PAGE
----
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What we learned about the Chiefs this week

Taking a look at the week of April 18 on Arrowhead Pride...

NFL: AUG 17 Preseason - Chiefs at Falcons Photo by Todd Kirkland/Icon Sportswire via Getty Images

Chiefs opt to make key change to first phase of offseason

As we had learned during the previous two weeks, Kansas City Chiefs quarterback Patrick Mahomes has been working out with many of the team’s offensive skill players in Texas. Then on Monday — as the team began Phase One of its offseason program (which consists only of meetings) — head coach Andy Reid said they’d decided to once again hold them virtually.

During Phase One, the Chiefs’ coaches cannot instruct players on the field, anyway, so Reid, famously a man who sticks to his 20-plus-year routine, uncharacteristically opted to pivot.

“We’re going to meet with them virtually,” said Reid. “There’s a number of guys that are here lifting, but again, these are all voluntary camps — all three phases. But they’ll be able to work out on their own and do that part. We’ve had some gatherings with some of the skill players offensively — Pat organized some guys that are down in Texas with him and they’re throwing to a couple new receivers that we have. [They’re] down there with him along with the rest of the skill players — new running backs, etc. It’s moving in a positive direction. Look forward to getting these meetings started as we go forward.”

Patrick Mahomes expects ‘big things’ from Mecole Hardman in 2022

Then while taking his (virtual) turn with Kansas City reporters, Mahomes heaped praise on the man who has unexpectedly become the team’s senior wide receiver.

“He’s a guy who has always worked hard,” Mahomes said of Hardman “He’s a guy who is always putting in the time, just kind of waiting for his opportunity. I mean, when you have two All-Pro Chiefs legends that are getting a lot of the catches, it’s hard to get everybody the targets that they want. But every time he’s in there and has his opportunity, he’s going 100 miles an hour — as hard as he can. So you respect guys like that. And you’re happy that he’ll have an even bigger chance — a bigger opportunity — this year.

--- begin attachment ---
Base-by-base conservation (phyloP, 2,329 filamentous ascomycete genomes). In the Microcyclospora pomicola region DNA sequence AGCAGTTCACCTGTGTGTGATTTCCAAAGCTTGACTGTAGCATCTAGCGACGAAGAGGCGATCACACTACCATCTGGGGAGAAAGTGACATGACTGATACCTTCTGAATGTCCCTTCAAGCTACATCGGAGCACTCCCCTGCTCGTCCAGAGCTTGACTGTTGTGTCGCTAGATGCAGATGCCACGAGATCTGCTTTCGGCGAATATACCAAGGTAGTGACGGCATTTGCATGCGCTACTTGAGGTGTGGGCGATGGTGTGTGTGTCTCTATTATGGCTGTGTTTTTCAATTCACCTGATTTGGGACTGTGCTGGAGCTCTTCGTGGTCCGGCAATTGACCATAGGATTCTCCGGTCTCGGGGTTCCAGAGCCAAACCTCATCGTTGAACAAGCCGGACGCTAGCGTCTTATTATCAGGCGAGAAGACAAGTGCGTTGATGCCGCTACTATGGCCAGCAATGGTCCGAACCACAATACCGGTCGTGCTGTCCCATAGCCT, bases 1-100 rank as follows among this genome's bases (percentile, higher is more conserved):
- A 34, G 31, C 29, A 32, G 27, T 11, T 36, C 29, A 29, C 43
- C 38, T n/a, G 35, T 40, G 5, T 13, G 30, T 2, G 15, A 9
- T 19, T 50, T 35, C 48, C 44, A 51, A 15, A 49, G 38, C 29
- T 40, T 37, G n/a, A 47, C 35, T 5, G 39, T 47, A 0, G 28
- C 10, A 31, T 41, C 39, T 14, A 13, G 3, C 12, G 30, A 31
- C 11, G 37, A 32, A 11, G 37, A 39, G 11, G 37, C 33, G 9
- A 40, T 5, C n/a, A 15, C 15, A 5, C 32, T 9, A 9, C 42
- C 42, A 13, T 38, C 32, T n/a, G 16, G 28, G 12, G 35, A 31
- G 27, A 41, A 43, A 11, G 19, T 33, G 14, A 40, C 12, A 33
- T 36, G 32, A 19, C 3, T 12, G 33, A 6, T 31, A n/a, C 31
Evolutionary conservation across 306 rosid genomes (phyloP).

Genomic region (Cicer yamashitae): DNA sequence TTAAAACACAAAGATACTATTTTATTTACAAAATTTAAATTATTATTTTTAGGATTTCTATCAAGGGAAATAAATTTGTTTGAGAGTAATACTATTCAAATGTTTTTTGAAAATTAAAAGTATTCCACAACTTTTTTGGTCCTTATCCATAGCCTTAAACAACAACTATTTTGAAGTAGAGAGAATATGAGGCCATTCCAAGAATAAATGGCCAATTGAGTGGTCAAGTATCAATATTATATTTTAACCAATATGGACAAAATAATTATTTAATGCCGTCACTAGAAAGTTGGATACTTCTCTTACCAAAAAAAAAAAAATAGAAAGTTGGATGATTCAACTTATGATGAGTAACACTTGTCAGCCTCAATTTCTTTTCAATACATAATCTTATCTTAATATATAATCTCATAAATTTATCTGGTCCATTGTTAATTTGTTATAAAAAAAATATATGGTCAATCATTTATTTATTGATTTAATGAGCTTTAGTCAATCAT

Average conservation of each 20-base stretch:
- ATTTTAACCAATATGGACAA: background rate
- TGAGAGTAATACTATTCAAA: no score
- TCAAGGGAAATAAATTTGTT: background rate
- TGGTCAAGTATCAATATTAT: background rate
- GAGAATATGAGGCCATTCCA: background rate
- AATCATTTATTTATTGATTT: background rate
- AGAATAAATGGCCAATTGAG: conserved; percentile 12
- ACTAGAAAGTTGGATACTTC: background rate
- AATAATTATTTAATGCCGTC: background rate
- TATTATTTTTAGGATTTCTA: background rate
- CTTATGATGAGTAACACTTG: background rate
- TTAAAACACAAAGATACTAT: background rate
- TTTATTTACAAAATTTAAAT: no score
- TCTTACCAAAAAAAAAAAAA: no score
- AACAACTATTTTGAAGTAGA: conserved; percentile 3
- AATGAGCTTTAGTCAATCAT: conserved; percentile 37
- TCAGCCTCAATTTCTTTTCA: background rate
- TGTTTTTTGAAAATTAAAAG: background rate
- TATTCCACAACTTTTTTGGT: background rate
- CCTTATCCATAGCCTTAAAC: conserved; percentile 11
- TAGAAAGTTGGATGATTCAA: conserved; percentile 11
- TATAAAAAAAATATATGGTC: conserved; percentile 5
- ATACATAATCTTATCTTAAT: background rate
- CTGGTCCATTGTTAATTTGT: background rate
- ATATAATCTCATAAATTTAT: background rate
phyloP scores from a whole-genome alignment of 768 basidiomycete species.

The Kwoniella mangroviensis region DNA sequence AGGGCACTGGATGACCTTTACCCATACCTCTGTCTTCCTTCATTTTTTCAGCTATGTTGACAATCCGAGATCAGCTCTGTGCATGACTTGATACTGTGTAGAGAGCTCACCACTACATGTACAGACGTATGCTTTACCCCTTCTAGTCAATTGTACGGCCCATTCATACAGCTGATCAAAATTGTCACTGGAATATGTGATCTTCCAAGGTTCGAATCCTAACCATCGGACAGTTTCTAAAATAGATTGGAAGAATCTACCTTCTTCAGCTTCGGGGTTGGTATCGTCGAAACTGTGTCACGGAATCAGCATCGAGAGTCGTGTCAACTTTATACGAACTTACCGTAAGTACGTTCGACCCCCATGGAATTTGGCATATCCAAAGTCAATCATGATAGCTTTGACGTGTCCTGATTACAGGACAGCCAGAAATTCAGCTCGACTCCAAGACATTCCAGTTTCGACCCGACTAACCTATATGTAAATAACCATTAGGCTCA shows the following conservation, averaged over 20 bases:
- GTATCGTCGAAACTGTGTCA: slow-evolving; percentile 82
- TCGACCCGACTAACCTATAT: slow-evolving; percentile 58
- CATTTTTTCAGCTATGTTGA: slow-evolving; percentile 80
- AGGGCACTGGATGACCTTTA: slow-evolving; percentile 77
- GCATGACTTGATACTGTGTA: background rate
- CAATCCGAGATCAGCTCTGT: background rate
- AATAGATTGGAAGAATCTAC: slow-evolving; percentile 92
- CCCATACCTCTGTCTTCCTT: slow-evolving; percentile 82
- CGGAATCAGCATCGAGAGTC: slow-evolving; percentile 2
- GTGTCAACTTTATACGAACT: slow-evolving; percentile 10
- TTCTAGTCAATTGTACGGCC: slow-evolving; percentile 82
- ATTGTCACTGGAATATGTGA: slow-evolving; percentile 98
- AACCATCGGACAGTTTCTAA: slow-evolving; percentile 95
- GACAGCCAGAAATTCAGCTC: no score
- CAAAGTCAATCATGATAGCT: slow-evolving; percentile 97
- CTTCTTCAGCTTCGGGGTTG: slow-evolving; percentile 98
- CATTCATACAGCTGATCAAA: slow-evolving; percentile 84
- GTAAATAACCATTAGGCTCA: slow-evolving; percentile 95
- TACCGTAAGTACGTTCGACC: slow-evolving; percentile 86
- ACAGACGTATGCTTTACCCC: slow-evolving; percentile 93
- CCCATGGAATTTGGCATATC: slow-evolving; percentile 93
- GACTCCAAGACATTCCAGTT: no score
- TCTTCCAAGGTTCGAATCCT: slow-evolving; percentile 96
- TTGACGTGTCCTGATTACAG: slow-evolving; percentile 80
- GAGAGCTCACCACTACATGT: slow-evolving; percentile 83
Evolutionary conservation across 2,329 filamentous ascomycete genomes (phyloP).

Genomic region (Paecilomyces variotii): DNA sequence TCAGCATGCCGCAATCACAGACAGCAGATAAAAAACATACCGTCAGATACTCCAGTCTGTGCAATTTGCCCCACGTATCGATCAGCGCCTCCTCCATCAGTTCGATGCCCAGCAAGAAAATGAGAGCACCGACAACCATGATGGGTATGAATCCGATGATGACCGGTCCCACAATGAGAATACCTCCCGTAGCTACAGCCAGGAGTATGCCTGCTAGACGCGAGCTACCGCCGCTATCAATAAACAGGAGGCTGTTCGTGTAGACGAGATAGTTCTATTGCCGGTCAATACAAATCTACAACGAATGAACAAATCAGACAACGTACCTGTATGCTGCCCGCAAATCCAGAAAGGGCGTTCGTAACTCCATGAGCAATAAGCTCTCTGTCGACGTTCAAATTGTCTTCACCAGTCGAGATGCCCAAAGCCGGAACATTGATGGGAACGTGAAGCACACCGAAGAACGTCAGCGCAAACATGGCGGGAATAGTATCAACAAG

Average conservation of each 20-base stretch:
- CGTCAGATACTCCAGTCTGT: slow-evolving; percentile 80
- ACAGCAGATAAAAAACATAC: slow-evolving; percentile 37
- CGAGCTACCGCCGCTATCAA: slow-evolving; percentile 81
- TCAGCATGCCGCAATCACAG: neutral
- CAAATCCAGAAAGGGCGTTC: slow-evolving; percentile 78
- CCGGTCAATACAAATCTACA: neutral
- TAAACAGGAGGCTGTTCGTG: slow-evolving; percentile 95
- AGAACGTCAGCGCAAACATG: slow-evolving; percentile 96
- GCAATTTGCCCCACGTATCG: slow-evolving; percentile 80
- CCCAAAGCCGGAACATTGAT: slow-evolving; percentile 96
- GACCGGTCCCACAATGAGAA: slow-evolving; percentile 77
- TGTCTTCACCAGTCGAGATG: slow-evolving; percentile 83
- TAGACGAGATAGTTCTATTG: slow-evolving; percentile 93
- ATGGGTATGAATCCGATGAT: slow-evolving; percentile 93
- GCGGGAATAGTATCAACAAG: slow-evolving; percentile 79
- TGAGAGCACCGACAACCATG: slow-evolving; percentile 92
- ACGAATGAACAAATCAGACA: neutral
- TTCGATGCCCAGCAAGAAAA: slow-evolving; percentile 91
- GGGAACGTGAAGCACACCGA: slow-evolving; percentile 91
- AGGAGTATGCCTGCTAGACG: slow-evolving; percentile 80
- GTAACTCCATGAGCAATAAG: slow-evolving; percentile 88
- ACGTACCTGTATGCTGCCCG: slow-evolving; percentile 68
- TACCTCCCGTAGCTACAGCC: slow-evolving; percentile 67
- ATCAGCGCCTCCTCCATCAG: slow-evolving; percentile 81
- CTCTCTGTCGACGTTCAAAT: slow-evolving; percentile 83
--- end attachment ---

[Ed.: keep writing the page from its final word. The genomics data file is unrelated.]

“I expect big things from him.”

Andy Reid, Patrick Mahomes explain what they have in Chiefs’ newcomers at receiver

Both Reid and Mahomes also fielded questions about the team’s newest free-agent wide receivers: Marquez Valdes-Scantling and JuJu Smith-Schuster. Both are bigger wideouts than the team has typically brought on board.

“I don’t know if we necessarily had to get bigger,” noted Reid. “These guys are bigger, so you’re going to utilize some of the things you can do with a little bit bigger guy. We’re fortunate that they have speed, athletic ability and size, so you try to take those redeeming qualities and exploit them the best you can, and that’s what we’ll do. It ends up being a little bit different flair than maybe what we had in the past.”

Mahomes sounded more willing than his head coach to lean into the size factor.

“I think the biggest thing you see — actually from throwing to all these guys — [is that] really, we have a lot of size in that receiving room that we haven’t necessarily had in the past,” said Mahomes. “We’ve done it different ways with speed and beating guys deep. But to have big, physical receivers that can still run and still catch the ball over the top, there have been balls that I’ve thrown out there during routes on air, I’ve thrown in high thinking it was an overthrow, and those guys are catching it easy. Having that size, I think will be different. I’m excited for it — and I think it will be something that will be useful for us during the season.”

Peter Schrager’s latest mock draft sends an EDGE and CB to the Chiefs

On Tuesday, NFL Network’s “Good Morning Football” co-host published a mock draft where Kansas City acquired EDGE George Karlaftis of Purdue and Washington cornerback Kyler Gordon.

When we last heard from Schrager on April 7, he was seeing the Chiefs hold at 29 — selecting Connecticut defensive tackle Travis Jones — and trade the 30th pick to the Seattle Seahawks, which they used to pick up Mississippi quarterback Matt Corral. That probably would have given the Chiefs either the 40th or 41st pick, along with the Seahawks’ third-round selection at 72nd overall.

Now, however, we see Schrager moving toward the idea that among the team’s most pressing positions of need (edge rusher, cornerback and wide receiver), it is the latter where Kansas City can best afford to wait until after the first round. Wide receiver seems to be where 2022’s draft class has the most depth.

Tuesday also brought an underwhelming mock draft published by ESPN analysts Mel Kiper Jr. and Todd McShay.

49ers wide receiver Deebo Samuel requests trade; Chiefs in the mix

Wednesday’s news sent shock waves across the league — especially among fans of teams that NFL Network’s Ian Rapoport had identified as landing spots for San Francisco’s versatile (and productive) star.